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Thread: Can I use Calcium Hypochlorate to super chlorinate my pool?

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    Can I use Calcium Hypochlorate to super chlorinate my pool?

    As the subject says, can I use calcium hypochlorate to super chlorinate my pool? I am using an SWG and I just drained half the pool and filled with pond water and I need to clear it up. I have the cal hypo from Leslies (called power powder) that I got before the SWG, figure I might as well use it if it won't cause problems.
    8000 gal diamond brite pool with 650 gal spillover spa, Pentair 3hp VS pump. Jandy Cartridge filter and Jandy Heat Pump. Jandy PDA automation system with 2 Pentair Laminars. SmartPool NC74S Robotic Pool Cleaner.

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    duraleigh's Avatar
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    You can certainly use it. Keep in mind that it is usually about 33% (or thereabouts) calcium which will add to the CH in your pool.

    One time or even occassional usage seldom has any affect. Prolonged usage of Cal Hypo (and the subsequent large increase in CH) is not a good thing.

    One interesting side-effect I noticed while using it in my pool....massive doses of it (straight into the skimmer) left calcium deposits on my pump strainer basket lid....clouding it over. A little muriatic cleared the lid right up but it taught me to apply it in a more restrained manner.
    Dave S.
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    well I'm draining and refilling now, would like to use the rest of the cal hypo, but it clouded the water over this past time and it wouldn't clear up, dumped in acid, let the filter run, and no improvements.
    8000 gal diamond brite pool with 650 gal spillover spa, Pentair 3hp VS pump. Jandy Cartridge filter and Jandy Heat Pump. Jandy PDA automation system with 2 Pentair Laminars. SmartPool NC74S Robotic Pool Cleaner.

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    If it clouded up and stayed clouded up, then the CH or TA levels were probably high to start with. Next time, I would test those levels (and pH) before using Cal-Hypo for shocking. With circulation to thoroughly mix it plus acid addition to lower the pH (and possibly the TA if aeration is also done), then it will clear up, but it takes days. It does sound to me like the pond water might have been high in CH or TA for whatever reason.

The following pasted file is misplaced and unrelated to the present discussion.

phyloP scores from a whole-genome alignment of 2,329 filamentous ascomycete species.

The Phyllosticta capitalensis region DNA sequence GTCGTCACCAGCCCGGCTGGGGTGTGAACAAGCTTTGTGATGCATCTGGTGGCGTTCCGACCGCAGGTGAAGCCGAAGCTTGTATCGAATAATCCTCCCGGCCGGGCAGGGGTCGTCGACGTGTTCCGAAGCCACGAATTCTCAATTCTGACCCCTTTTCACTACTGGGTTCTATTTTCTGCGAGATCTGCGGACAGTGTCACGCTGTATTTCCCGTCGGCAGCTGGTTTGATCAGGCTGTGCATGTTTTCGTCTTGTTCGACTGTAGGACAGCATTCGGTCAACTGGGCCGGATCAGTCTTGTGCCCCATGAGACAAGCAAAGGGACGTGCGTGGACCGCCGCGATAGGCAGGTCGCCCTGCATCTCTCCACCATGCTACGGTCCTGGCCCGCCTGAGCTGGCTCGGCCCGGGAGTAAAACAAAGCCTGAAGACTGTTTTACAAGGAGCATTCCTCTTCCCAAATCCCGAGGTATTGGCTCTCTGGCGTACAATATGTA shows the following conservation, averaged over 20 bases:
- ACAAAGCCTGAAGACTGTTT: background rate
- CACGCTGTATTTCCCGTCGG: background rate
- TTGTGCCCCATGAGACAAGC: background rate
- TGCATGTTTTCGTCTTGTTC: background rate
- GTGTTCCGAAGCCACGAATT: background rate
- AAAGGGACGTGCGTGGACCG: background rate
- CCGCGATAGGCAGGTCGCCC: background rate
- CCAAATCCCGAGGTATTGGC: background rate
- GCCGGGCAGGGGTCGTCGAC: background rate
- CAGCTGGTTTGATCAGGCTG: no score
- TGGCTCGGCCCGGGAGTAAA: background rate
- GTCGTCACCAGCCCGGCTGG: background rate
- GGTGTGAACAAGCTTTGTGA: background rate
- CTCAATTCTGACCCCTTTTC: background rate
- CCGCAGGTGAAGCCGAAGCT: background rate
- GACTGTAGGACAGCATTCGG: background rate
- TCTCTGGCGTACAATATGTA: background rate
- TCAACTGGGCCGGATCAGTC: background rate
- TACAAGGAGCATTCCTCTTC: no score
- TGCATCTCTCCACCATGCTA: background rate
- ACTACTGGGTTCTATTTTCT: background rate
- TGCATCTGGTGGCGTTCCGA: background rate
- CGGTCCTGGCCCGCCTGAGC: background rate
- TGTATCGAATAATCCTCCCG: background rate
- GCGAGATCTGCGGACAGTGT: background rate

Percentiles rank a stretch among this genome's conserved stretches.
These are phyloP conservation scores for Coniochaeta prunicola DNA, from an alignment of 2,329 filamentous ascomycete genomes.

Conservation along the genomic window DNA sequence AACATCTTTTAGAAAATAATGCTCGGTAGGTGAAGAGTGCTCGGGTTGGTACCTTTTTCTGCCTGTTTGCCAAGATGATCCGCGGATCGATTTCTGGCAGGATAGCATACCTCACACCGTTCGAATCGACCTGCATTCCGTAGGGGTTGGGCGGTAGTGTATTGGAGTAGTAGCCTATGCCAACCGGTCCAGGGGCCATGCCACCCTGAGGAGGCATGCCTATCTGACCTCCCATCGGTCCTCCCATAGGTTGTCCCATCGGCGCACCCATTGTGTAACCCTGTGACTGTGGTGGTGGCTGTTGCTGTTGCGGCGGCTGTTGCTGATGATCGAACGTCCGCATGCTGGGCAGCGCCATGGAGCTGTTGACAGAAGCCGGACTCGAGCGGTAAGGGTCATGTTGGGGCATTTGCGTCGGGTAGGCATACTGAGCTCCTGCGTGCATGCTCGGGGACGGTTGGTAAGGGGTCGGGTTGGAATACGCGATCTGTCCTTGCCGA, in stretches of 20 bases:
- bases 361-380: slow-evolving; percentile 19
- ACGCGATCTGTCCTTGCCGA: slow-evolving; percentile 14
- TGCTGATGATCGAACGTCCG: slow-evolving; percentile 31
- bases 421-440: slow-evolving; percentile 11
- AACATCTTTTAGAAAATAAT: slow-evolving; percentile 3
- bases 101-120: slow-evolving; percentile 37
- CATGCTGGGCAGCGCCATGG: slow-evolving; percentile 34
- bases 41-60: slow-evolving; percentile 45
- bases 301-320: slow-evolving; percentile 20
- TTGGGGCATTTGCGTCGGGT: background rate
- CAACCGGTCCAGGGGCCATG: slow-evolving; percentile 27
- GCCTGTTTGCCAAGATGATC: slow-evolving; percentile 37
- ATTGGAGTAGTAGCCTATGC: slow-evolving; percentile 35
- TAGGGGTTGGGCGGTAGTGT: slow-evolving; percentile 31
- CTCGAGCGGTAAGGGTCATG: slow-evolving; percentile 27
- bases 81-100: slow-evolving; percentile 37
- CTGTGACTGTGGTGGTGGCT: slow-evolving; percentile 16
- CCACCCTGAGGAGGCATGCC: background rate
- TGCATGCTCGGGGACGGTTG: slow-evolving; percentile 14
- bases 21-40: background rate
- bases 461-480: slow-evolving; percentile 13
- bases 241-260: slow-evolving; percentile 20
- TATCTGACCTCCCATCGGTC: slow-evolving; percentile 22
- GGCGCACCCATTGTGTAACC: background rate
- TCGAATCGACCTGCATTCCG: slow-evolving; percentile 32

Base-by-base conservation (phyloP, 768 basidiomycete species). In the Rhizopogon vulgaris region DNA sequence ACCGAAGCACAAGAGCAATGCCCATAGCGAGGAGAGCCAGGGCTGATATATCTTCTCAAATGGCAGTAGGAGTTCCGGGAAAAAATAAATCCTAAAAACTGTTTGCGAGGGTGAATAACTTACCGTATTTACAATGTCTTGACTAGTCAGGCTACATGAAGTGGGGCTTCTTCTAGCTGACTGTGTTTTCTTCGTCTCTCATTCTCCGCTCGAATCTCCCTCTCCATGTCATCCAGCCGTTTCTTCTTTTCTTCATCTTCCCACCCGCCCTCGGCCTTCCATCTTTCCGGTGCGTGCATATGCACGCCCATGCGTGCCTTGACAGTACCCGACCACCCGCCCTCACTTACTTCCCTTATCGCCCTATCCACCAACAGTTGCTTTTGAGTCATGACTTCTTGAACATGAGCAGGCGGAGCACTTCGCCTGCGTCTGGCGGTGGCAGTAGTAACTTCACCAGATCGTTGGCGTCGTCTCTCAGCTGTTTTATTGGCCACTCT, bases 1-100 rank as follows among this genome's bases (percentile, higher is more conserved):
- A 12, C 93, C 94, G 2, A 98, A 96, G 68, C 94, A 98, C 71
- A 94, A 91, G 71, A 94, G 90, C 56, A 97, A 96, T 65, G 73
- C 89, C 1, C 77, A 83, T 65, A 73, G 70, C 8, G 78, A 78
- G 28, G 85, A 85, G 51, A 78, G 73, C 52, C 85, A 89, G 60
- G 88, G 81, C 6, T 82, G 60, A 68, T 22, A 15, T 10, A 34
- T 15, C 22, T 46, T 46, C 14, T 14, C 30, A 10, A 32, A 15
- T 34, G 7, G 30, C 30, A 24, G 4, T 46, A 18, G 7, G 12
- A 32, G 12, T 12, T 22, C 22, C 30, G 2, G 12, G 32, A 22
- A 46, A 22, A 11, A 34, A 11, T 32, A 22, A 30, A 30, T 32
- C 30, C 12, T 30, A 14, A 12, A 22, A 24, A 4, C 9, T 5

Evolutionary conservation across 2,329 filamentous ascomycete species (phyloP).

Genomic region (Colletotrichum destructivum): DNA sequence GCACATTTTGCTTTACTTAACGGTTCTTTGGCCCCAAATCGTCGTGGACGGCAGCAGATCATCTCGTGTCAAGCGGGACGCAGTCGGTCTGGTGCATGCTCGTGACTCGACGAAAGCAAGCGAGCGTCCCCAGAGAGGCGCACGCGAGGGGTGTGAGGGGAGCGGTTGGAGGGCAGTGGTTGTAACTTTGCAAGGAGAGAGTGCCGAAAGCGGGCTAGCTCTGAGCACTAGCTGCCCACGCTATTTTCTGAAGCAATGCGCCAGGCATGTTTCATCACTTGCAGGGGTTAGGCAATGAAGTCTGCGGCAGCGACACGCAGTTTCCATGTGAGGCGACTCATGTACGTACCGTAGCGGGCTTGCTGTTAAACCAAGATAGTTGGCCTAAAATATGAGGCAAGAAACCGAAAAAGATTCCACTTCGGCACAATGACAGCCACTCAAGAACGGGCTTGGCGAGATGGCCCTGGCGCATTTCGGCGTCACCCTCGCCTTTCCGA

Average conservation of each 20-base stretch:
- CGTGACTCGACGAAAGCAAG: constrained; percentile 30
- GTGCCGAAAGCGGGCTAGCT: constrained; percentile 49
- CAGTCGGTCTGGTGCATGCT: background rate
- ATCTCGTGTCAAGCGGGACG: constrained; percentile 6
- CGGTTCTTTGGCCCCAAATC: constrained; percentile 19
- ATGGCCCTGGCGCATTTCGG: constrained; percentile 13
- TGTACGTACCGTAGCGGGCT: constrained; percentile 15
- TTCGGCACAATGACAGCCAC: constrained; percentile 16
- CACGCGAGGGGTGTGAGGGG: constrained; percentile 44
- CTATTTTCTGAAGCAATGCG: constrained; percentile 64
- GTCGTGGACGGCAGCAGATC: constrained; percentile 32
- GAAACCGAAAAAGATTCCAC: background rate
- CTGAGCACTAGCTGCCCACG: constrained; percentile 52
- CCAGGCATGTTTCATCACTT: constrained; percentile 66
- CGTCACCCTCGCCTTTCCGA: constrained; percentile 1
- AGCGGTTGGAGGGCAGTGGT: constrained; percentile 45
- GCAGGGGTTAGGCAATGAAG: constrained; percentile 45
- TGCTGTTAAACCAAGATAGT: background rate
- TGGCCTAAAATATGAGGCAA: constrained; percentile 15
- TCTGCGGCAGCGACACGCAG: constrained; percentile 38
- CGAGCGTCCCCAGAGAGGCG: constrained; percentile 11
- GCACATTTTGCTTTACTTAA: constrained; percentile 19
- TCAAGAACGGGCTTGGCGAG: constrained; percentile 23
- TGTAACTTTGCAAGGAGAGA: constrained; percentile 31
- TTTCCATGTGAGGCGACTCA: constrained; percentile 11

The other possibility is that after addition of the pond water, the chlorine got used up (oxidizing organics; fighting algae) and an algae bloom was starting since that looks cloudy before it gets to full green. This seems less likely given the super chlorination with Cal-Hypo, but it is possible depending on how much there was for chlorine to kill or oxidize in the pond water.

    Richard
    16,000 gallon outdoor in-ground 16'x32' plaster pool; Pentair Intelliflo VF pump; Pentair IntelliTouch i9+3s control system; Jandy CL-340 square foot cartridge filter
    12 Fafco solar panels; Purex Triton PowerMax 250 natural gas heater (200,000 BTU/hr output); automatic electric pool safety cover; 4-wheel pressure-side "The Pool Cleaner"

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    Well I have refilled the pool again, did another 50% drain and refill as my stabilizer was too high. I finally have it down to around 100 or so. God knows where it was when it started as this is the second 50% drain. I just checked my levels and i'm at 7.2 PH 120 TA 10PPM or more free chlorine, test stick only goes up to 10PPM. stabilizer at 100.

    So I'm thinking that if I'm still off the charts on FC after adding all this additional new water from the pond that has no chlorine or anything, I tested that water before, then I maybe way way way overdid it with the cal hypo a few days ago.
    8000 gal diamond brite pool with 650 gal spillover spa, Pentair 3hp VS pump. Jandy Cartridge filter and Jandy Heat Pump. Jandy PDA automation system with 2 Pentair Laminars. SmartPool NC74S Robotic Pool Cleaner.

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    If the CYA was through the roof, then even with a relatively high FC you may not have had enough to combat an alage bloom. If your CYA is now 100 ppm and that's after a 50% dilution, then it could have originally been over 200 ppm CYA. Even 20 ppm FC with 200 ppm CYA will not kill algae faster than it grows when it's in a "bloom". You'd need at least 40 ppm FC with 200 ppm CYA to kill the algae slowly or 80 ppm FC to kill it more quickly but that's pretty impractical. The only solution with very high CYA is a partial drain/refill to dilute it (or a near complete drain/refill when it's extremely high).

    The test stick you are using may not be measuring just Free Chlorine, but could instead be measuring Total Chlorine. It is much better to get a Taylor K-2006 test kit or the TF100 test kit from tftestkits.com.

    The CYA most likely came from your previous use of Trichlor pucks/tabs and/or Dichlor powder which is in products like Leslie's Chlor-Brite.

    Anyway, your drain/refill regimen is the right thing to do and you should continue it until your CYA gets to a manageable level closer to 50 ppm. That way, the chlorine you use to shock the pool will be able to kill any algae. You can then use unstabilized chlorine products, such as unscented bleach or chlorinating liquid (or Cal-Hypo, though that raises Calcium Hardness) to keep the CYA from climbing.

    Richard
    16,000 gallon outdoor in-ground 16'x32' plaster pool; Pentair Intelliflo VF pump; Pentair IntelliTouch i9+3s control system; Jandy CL-340 square foot cartridge filter